SALT LAKE CITY — The Utah Department of Workforce Services has seen a 500 percent increase of people requesting unemployment since the government shutdown turned federal employees away from work Tuesday.
The state-run office usually process 2,000 unemployment claims a week, but since Tuesday has taken on 10,000, said Bill Starks, DWS unemployment insurance director.
"Starting Tuesday, when the furlough notices started going out, our claim center and our Internet site kind of lit up," Starks said.
Among the applicants is Gordon McKinney, who submitted his unemployment claim once he learned he and most of his co-workers at the Internal Revenue Service had been deemed "nonessential" for the duration of the shutdown.
As a single father, McKinney is the sole wage earner providing for his West Haven family. He has to be out of work for a month before he can apply for food stamps, but in the meantime, unemployment could cover nearly half his lost wages.
But McKinney and other IRS employees would rather just get back to work.
"I have two kids. I haven't had a paycheck since Monday, and I'm not expecting any money until we get this government back up and running," he said. "We've got house payments, rent payments, utilities to pay, and we have food we have to provide for our kids."
Furloughed federal employees are eligible for unemployment assistance following a one-week waiting period that started the day they were first turned away from work, Starks said. After that, they can begin filing weekly claims for assistance until they return to work.
However, if furloughed employees are later approved for retroactive pay, the unemployment assistance must be paid back.
The House of Representatives is expected to vote this weekend on whether to provide back pay for federal workers. House Majority Leader Eric Cantor, R-Va., posted Friday on Twitter that he expects the legislation to pass.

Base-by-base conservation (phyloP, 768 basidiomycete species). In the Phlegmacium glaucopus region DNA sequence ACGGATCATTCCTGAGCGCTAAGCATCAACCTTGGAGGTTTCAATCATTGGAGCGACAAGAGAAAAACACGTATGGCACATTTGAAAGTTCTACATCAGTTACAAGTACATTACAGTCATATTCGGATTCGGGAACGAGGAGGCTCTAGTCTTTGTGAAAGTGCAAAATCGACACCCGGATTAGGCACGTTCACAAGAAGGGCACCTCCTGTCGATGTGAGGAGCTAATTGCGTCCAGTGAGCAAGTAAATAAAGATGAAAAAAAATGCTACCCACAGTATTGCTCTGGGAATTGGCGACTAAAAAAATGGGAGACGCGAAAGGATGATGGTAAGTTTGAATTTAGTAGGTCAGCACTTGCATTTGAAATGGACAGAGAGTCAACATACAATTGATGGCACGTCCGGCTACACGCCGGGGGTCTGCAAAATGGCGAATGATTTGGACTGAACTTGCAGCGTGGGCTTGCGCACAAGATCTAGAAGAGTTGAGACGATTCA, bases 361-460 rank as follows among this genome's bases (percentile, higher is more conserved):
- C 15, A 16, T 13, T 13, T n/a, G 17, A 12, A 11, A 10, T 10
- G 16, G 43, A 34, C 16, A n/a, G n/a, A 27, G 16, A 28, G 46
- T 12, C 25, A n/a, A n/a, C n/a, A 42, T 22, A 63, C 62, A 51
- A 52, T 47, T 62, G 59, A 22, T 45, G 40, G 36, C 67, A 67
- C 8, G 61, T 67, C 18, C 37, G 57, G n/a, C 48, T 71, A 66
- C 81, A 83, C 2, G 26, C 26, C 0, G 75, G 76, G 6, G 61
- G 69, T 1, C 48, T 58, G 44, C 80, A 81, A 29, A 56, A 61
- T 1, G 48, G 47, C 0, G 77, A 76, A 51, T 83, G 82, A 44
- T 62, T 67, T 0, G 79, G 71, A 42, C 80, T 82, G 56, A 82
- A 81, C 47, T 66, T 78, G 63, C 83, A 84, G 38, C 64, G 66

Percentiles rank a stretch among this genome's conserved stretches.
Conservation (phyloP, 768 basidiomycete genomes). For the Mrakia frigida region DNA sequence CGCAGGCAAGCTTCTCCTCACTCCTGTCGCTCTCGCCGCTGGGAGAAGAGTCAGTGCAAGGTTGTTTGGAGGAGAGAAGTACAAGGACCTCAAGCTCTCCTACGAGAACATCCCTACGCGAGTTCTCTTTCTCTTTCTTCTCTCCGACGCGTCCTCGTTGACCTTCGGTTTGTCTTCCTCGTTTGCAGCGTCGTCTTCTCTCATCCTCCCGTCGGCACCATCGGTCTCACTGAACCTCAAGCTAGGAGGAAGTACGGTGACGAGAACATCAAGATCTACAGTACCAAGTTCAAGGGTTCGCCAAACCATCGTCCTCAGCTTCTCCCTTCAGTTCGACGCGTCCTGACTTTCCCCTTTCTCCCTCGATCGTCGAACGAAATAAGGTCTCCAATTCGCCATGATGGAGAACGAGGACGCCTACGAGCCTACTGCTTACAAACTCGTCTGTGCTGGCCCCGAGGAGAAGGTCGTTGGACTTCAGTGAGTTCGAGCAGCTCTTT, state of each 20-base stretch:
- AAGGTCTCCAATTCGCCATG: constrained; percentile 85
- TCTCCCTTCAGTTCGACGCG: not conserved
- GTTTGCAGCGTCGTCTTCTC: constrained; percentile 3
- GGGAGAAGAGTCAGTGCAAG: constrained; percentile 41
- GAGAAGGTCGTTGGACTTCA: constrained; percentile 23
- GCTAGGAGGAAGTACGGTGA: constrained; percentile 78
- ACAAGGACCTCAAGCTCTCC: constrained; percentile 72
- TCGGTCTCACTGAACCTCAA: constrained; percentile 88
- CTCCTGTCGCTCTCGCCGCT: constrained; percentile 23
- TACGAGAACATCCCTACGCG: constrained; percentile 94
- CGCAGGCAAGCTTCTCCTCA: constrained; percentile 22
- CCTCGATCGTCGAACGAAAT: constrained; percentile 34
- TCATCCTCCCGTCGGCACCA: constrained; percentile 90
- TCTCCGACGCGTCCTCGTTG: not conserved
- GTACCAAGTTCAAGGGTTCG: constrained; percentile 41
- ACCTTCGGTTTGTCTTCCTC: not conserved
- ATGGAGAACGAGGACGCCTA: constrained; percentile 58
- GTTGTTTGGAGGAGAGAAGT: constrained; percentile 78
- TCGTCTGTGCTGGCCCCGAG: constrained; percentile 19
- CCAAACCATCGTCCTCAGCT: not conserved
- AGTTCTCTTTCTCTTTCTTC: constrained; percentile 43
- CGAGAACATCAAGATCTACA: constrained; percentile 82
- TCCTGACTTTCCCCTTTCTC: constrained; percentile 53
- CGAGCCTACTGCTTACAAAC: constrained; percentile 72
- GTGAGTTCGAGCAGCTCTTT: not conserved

While DWS administrators did what they could to prepare the staff for the wave of unemployment claims, they didn't anticipate that when they called to verify wages for federal employees, no one would be there to answer the phone.
"Unfortunately what we're finding is some of those federal agencies aren't staffed to respond to those verification requests," Starks said. "What we're doing now with federal furlough employees is we're telling them up front to provide some proof of earnings."
Proof of earnings can include check stubs, W-2 forms or earnings statements, and a waiver has been put in place so furloughed employees aren't required to seek new employment while they're receiving unemployment, Starks said.
With so many applications being processed, Starks encourages Utahns filing unemployment claims to do so online in hopes of expediting their request. An online chat option is available on the site during business hours to help claimants through the process.
Starks pointed out that Utah taxpayers don't need to worry about being hit by the high unemployment payout. Once it gets running again, the federal government will reimburse claims for furloughed employees dollar for dollar.
In the meantime, McKinney has had some tough talks with his two teenagers about sacrifices they will have to make. The first thing to go will be their Internet and cable.
For 15-year-old Riley McKinney, that means not being able to do schoolwork at home, or getting to watch his favorite shows.
The family has already canceled all plans to eat out, go to the movies or other activities, and has cut back on driving to save gas.
"I'd say (members of Congress) are acting like little kids. They just don't want to work things out together," Riley said.
As the first week of the shutdown ended, McKinney said he was frustrated to see that several Republicans, including Sen. Mike Lee, R-Utah, were still tying the budget to their efforts to defund Obamacare, a roadblock he hopes Congress will move past before families like his are in deeper financial trouble.
"They just don't want to budge," he said. "I would ask Mike Lee to stop with the politics about Obamacare. Let's move on."
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